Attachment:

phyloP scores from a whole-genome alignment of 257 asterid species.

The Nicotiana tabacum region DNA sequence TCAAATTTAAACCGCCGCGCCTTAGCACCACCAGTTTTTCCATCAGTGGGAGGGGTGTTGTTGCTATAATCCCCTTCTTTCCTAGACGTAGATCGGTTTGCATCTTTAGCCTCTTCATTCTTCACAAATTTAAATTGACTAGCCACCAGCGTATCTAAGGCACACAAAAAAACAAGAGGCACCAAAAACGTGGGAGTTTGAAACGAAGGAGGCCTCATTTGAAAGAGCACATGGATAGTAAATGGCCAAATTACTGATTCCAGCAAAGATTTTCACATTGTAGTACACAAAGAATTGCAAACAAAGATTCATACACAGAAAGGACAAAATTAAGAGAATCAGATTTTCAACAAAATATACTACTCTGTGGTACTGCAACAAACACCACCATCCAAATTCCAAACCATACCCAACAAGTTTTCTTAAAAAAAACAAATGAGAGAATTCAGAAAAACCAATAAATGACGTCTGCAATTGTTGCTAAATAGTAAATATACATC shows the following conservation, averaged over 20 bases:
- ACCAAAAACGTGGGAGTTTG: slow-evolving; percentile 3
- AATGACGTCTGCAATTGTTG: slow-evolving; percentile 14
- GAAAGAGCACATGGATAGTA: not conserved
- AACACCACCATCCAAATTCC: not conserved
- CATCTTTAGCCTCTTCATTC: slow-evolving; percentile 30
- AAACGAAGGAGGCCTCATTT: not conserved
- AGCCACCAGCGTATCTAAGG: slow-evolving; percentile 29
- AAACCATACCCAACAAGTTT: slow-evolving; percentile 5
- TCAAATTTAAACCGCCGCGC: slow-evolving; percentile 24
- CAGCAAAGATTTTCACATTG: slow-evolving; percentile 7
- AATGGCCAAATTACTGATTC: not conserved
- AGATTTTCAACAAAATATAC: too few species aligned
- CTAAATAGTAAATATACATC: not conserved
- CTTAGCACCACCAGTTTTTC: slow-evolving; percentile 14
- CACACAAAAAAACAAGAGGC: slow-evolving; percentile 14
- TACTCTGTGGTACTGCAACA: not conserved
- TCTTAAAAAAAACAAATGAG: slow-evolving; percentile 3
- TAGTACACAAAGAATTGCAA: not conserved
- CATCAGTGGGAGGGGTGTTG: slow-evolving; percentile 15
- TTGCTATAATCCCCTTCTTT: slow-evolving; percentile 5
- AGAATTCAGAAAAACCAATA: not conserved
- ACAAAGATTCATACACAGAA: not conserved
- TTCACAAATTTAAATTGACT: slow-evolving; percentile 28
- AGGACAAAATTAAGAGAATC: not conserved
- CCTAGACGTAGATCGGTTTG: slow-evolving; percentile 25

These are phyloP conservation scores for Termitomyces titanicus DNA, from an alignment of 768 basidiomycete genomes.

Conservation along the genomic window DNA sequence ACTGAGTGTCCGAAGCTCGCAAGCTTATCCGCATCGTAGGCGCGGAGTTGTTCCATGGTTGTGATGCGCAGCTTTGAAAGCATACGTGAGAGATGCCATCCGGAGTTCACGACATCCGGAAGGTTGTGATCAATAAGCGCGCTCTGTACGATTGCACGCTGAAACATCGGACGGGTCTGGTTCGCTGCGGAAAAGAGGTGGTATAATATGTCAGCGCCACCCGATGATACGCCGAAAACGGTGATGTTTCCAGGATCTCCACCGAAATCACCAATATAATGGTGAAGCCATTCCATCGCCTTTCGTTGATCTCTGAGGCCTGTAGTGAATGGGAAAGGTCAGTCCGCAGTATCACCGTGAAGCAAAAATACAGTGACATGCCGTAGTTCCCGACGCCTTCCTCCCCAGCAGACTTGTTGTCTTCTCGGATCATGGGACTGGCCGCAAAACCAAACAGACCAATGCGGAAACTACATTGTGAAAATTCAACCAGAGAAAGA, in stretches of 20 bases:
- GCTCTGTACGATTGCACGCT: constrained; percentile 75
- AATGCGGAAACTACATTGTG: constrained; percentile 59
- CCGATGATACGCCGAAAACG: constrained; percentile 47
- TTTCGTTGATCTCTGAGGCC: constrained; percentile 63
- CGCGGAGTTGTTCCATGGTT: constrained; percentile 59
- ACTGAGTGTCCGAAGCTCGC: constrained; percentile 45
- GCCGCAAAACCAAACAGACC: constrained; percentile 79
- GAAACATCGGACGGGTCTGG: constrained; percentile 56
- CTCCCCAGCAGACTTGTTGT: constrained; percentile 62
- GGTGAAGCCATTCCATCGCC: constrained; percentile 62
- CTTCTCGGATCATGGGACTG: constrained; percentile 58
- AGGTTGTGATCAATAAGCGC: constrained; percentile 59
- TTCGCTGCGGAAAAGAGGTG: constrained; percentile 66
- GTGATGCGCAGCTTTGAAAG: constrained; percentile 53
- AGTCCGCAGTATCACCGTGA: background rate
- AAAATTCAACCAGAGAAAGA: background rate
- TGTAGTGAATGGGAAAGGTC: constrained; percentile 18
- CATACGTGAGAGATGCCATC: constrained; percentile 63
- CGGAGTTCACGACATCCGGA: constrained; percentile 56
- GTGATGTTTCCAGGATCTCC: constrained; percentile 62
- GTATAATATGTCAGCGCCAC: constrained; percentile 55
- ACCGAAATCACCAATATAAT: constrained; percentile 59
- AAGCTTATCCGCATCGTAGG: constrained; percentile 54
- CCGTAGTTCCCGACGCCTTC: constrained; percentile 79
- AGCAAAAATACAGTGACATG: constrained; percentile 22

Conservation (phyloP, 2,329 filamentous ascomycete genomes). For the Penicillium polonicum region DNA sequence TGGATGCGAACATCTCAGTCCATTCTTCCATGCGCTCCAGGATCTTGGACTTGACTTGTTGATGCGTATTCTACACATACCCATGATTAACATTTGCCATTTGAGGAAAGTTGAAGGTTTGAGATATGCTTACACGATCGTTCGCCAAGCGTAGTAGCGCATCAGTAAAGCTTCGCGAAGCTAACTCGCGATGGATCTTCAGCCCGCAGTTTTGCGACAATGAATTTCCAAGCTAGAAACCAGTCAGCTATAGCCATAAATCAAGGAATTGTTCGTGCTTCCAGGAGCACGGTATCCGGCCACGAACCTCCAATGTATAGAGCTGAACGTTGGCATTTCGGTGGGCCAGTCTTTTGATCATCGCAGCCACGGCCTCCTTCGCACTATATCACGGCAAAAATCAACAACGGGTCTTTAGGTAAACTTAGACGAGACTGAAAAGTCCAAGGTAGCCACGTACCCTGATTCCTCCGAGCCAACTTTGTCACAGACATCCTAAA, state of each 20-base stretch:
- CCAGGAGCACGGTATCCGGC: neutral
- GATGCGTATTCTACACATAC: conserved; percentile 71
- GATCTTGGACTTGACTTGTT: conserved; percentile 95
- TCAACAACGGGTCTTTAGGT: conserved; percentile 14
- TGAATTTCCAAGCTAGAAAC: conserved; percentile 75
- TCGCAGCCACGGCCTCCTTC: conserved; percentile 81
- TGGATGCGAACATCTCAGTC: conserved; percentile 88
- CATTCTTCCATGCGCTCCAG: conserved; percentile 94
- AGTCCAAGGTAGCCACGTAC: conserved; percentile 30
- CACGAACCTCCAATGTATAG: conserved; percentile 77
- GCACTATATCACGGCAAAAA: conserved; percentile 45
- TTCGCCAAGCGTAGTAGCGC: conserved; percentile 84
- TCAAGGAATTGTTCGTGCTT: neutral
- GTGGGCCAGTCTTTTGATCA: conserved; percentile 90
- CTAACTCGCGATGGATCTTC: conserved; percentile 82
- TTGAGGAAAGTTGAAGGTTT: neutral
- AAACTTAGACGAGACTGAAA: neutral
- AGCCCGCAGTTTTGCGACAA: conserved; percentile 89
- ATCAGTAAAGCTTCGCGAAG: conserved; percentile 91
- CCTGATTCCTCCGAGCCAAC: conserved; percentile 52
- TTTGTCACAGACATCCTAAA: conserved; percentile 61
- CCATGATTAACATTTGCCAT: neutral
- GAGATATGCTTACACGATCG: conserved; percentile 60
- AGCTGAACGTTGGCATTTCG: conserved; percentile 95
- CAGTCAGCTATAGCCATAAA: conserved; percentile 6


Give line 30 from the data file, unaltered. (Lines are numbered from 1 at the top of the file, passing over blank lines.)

- GCTCTGTACGATTGCACGCT: constrained; percentile 75